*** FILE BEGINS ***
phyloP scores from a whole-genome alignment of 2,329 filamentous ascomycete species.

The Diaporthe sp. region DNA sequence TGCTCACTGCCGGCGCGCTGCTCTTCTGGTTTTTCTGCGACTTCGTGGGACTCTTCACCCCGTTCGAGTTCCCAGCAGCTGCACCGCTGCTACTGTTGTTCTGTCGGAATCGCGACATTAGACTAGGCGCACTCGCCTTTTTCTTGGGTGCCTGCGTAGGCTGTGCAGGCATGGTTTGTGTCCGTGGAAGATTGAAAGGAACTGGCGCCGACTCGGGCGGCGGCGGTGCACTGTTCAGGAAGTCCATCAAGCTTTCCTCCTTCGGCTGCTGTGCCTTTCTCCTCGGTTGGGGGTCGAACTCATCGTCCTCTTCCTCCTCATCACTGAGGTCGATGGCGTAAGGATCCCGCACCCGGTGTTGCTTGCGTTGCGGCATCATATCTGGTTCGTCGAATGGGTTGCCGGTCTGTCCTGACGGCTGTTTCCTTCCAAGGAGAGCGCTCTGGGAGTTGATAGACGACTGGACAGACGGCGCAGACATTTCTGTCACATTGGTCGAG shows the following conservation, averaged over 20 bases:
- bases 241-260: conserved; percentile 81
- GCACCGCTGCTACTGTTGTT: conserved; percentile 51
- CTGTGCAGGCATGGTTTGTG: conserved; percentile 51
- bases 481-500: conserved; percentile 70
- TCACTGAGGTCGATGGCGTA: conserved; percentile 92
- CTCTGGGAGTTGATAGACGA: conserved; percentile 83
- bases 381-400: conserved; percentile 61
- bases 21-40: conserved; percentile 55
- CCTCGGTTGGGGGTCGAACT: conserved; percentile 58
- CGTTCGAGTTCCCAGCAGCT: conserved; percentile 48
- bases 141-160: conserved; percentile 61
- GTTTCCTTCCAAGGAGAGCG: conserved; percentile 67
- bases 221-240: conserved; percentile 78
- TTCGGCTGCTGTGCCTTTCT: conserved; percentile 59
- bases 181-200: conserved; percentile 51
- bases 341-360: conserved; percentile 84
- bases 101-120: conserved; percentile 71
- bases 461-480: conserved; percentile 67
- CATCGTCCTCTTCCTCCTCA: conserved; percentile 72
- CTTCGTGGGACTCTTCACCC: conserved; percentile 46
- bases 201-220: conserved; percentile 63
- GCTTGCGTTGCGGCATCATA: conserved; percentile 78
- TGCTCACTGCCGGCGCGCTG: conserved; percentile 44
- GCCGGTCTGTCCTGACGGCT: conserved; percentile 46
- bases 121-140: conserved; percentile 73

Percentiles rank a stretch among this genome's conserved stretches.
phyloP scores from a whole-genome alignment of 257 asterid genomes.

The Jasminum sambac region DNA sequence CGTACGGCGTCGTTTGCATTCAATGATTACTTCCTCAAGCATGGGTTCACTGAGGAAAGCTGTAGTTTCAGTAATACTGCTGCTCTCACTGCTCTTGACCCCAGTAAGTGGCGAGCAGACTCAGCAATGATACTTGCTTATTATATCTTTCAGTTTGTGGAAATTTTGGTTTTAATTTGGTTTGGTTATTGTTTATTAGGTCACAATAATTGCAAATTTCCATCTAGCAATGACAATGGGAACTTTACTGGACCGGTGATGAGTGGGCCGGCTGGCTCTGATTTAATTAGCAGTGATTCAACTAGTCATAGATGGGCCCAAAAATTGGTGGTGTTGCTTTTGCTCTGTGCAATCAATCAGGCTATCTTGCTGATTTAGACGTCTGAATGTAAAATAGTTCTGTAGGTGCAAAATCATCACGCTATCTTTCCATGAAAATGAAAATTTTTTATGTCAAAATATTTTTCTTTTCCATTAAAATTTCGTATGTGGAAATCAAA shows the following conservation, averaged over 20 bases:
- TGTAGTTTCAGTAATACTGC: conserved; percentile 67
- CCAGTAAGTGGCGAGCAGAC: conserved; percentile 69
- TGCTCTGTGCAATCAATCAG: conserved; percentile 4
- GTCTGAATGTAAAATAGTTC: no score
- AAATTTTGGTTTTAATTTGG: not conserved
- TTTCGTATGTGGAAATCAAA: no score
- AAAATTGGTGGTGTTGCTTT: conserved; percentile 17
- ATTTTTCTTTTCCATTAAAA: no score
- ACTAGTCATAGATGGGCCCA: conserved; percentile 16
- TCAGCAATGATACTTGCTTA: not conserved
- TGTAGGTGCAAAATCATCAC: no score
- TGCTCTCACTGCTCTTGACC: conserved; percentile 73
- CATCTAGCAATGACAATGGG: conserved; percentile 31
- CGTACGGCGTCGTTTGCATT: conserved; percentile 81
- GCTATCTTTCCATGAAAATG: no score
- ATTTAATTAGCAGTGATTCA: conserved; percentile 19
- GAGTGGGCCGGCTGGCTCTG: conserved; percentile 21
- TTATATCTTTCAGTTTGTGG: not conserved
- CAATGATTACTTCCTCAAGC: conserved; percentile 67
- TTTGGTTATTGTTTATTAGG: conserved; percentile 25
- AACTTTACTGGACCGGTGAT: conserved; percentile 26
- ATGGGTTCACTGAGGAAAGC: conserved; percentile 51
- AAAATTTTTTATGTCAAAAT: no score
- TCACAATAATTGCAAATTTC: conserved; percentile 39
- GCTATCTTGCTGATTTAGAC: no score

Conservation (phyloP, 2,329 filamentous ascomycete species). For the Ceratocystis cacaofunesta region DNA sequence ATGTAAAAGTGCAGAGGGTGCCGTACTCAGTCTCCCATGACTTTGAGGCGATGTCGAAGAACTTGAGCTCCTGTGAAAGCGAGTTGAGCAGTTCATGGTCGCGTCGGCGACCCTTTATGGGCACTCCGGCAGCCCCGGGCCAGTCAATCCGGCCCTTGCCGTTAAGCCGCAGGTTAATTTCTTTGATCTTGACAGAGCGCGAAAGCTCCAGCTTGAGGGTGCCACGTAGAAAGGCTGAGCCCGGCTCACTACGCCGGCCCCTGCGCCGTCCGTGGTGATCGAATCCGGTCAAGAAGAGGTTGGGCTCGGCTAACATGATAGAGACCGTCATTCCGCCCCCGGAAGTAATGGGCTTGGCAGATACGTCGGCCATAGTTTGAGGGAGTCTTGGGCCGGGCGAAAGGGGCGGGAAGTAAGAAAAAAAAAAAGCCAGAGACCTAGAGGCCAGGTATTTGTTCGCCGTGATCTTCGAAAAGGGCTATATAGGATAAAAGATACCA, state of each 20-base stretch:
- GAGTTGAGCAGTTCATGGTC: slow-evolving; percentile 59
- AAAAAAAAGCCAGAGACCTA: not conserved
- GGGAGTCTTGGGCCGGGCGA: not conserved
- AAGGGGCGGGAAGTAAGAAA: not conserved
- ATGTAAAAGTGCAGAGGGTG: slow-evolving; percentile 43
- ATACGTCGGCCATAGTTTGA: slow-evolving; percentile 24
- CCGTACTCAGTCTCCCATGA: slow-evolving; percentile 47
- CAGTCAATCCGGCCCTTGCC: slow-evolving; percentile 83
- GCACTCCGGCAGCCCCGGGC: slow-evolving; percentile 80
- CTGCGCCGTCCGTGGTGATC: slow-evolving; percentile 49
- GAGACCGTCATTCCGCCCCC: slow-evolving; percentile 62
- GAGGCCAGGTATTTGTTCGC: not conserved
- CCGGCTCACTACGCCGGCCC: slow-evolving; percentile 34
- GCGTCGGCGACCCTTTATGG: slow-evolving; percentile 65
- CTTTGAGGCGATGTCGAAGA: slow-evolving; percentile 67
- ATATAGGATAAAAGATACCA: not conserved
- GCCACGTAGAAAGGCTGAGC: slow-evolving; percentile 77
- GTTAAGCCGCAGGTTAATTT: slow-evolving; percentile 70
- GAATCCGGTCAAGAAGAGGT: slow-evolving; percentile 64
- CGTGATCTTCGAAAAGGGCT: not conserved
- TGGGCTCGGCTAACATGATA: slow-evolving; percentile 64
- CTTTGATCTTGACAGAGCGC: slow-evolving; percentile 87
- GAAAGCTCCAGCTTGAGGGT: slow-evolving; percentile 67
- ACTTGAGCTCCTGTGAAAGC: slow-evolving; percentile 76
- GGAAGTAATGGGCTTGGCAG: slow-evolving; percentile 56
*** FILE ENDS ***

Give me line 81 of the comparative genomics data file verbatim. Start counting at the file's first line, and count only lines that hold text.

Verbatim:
- GGAAGTAATGGGCTTGGCAG: slow-evolving; percentile 56